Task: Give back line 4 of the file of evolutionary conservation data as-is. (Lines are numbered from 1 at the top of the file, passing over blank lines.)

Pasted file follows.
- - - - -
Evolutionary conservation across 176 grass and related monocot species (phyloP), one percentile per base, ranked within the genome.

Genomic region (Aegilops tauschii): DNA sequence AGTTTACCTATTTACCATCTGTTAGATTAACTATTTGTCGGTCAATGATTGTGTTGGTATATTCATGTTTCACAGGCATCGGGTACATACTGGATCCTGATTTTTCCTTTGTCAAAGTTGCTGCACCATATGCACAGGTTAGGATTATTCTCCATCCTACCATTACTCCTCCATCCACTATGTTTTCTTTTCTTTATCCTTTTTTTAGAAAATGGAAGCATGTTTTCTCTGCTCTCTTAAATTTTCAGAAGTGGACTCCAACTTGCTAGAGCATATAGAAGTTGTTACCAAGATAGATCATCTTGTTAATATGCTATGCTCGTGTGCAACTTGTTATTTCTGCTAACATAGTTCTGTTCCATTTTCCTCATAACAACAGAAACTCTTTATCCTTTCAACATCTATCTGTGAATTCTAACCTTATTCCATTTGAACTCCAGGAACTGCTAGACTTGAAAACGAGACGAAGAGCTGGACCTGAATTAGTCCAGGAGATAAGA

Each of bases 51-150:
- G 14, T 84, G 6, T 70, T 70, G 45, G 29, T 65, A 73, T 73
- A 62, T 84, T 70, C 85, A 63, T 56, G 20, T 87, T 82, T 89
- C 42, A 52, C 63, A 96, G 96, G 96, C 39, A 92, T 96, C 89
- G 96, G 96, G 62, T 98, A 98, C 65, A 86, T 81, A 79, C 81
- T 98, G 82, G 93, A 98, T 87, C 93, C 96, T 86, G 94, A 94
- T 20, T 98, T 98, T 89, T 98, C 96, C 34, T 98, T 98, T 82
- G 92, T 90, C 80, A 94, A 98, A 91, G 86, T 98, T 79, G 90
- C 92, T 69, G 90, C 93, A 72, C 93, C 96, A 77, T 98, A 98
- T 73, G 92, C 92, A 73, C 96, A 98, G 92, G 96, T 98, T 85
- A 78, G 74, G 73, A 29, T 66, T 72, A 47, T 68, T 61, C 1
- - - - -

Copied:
- G 14, T 84, G 6, T 70, T 70, G 45, G 29, T 65, A 73, T 73